- Set your refrigerator and freezer to their coldest settings (remember to reset them back to normal once power is restored). During an outage, do not open the refrigerator or freezer door unnecessarily. Food can stay cold in a full refrigerator for up to 24 hours, and in a well-packed freezer for 48 hours (24 hours if it is half-packed).
- If you have medication that requires refrigeration, check with your pharmacist for guidance on proper storage during an extended outage.
- In order to protect against possible voltage irregularities that can occur when power is restored, you should unplug all sensitive electronic equipment, including TVs, computers, stereo, VCR, microwave oven, cordless telephone, answering machine and garage door opener. (Review the process for manually operating an electric garage door.)
- Be extra cautious when you go outside to inspect for damage after a storm. Downed or hanging electrical wires can be hidden by trees or debris, and could be live. Never attempt to touch or move downed lines, and keep children and pets away from them. Do not touch anything power lines are touching, such as tree branches or fences.
- Always assume a downed line is a live line. Call First Energy at 1-888-544-4877 to report any outage-related problem
Suggested Home Preparedness Kit Supplies
Remember to store your kit in a convenient place known to all family members. Keep a smaller version of the Disaster Preparedness Kit in the trunk of your car. Change stored water & food every six months.
- Store water in plastic containers. Avoid using milk cartons or glass bottles. A normally active person needs to drink at least two quarts of water daily. Hot environments and intense physical activity can double that amount. Children, nursing mothers, and ill people will need more.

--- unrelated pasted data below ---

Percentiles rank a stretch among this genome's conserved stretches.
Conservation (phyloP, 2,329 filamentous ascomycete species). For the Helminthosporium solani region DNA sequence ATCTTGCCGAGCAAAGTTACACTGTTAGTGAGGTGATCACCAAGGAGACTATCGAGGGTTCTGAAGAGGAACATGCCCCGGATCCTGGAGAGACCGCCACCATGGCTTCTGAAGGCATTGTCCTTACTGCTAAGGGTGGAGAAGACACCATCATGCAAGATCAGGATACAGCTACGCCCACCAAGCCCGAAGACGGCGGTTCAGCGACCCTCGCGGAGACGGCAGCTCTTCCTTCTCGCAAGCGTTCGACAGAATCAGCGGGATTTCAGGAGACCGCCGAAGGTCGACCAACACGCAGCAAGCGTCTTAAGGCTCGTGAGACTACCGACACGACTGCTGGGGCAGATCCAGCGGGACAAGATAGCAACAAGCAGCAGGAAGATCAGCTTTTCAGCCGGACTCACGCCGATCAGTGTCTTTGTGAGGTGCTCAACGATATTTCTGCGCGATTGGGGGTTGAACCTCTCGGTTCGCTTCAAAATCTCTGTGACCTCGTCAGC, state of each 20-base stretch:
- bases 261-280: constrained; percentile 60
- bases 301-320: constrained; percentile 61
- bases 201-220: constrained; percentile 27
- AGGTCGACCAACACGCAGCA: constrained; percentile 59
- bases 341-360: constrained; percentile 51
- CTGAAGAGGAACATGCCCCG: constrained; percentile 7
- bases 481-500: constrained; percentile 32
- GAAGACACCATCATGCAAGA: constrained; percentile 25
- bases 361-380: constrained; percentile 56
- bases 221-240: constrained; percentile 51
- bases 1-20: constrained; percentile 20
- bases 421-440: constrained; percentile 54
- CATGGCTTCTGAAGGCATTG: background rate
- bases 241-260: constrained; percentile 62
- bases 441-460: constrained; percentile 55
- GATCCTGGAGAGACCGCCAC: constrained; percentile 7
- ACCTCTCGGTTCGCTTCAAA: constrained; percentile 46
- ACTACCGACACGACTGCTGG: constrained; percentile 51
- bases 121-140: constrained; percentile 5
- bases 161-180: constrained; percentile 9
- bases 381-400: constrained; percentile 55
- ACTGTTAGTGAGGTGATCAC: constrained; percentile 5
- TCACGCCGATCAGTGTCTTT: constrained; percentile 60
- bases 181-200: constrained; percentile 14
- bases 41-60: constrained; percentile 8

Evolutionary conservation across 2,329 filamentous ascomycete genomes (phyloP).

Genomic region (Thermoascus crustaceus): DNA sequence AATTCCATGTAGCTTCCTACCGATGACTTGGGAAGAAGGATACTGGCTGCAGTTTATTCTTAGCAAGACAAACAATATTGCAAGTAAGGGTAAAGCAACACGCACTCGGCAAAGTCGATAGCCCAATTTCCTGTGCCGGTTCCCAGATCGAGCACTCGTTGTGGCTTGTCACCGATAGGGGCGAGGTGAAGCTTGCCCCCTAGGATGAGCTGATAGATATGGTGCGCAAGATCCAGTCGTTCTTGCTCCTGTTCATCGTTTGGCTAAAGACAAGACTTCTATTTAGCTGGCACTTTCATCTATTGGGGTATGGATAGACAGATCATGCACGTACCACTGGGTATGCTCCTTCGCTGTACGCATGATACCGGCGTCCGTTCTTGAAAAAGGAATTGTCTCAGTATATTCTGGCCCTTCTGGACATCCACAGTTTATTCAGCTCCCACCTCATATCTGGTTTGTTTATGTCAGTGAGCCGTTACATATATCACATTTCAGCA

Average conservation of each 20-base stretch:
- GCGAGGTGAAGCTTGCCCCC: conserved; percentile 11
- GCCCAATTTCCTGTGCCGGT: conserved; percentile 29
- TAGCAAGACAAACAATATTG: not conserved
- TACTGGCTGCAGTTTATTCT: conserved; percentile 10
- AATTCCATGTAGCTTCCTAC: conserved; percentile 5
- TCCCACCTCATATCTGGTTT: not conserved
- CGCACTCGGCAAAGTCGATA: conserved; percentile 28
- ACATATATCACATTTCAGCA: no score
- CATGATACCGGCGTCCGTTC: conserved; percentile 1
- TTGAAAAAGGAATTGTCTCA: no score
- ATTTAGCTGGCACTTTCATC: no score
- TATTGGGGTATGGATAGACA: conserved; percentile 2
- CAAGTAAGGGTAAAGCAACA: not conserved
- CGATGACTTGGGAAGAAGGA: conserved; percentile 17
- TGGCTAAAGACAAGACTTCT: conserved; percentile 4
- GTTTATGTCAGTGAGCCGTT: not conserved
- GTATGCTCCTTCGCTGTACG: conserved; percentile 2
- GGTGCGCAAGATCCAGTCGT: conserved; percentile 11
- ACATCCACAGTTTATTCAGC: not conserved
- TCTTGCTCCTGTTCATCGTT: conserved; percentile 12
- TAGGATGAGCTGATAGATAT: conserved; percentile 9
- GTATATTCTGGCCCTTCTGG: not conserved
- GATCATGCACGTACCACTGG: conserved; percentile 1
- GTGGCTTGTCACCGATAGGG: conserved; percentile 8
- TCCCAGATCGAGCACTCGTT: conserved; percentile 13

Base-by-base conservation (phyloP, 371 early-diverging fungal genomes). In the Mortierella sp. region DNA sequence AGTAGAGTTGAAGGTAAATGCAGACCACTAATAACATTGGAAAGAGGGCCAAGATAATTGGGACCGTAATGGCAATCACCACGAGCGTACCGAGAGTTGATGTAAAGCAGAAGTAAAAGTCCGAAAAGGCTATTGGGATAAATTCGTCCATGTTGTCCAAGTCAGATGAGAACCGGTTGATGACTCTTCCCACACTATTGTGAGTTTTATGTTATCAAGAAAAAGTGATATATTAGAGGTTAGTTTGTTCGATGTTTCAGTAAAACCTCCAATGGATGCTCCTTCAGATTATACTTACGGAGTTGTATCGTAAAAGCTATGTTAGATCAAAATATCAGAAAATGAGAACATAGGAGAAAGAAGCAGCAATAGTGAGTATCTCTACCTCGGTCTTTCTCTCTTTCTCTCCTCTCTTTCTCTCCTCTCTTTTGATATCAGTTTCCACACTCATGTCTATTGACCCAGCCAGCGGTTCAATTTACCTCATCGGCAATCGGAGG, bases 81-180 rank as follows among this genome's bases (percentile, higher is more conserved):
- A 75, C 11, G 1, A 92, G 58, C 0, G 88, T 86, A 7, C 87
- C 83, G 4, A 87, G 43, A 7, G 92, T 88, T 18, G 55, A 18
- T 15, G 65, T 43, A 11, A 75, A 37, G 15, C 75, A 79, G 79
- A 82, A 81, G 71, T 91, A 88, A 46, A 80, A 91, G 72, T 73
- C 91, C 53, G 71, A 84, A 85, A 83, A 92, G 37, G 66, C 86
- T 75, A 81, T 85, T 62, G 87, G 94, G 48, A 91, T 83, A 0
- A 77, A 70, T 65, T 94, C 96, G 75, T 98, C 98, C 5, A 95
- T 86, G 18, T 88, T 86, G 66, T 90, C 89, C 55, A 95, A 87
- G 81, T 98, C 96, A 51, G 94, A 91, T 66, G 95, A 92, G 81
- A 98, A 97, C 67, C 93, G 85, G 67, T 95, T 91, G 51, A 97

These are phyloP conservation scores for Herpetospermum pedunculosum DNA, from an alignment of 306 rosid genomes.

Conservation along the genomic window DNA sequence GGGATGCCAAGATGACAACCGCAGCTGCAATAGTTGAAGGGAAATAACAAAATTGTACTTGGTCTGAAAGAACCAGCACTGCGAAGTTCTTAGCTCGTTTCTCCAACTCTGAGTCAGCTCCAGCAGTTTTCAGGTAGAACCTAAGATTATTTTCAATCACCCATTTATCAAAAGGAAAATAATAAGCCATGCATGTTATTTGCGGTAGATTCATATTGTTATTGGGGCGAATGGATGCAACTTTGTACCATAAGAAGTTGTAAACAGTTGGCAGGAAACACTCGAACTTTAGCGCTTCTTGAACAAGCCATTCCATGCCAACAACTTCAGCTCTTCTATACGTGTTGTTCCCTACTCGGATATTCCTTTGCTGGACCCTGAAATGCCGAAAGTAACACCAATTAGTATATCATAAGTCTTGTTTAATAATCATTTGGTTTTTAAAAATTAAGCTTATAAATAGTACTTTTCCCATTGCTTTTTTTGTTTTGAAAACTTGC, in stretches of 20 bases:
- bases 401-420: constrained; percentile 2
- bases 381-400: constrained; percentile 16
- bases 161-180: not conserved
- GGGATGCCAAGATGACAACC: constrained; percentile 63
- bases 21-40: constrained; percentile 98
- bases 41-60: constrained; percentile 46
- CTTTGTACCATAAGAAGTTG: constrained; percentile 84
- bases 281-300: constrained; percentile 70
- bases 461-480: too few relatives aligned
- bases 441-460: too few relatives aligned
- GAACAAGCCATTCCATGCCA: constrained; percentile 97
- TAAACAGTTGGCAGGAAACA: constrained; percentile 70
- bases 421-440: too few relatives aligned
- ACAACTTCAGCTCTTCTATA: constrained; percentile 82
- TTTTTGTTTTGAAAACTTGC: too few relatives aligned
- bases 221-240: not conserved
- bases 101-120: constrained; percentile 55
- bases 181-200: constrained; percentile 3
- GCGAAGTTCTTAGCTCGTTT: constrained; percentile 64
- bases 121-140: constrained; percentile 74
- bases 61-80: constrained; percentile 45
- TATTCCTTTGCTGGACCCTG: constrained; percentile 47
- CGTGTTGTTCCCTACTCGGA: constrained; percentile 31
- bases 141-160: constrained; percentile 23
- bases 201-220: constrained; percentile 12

- Store one (1) gallon of water per person per day. Keep at least a three day supply per person (for drinking, food preparation and sanitation).
- Store at least a three day supply of non-perishable food. Select foods that require no refrigeration, preparation or cooking, and little or no water. If you must heat food, pack a can of sterno.
- Pack the following foods which can also be taken with you during an evacuation:
- Ready-to-eat canned meat, fruits, vegetables, and staples (salt, sugar, pepper, spices, etc.).
- Don’t forget a non-electric can opener.
- Canned juices, high energy foods, vitamins, baby formula & bottles, and powdered milk.
- Prescription Medications: Store in waterproof container, keep prescription records ( check shelf life) accessible and current. Bring a medicine dropper and cooler (if needed for RX).
- Dentures, contact lenses, and eyewear.
First Aid Kit:
- A well-stocked first aid kit should include the following items:
- Sterile adhesive bandages in assorted sizes:
- 2″& 4″ sterile gauze pads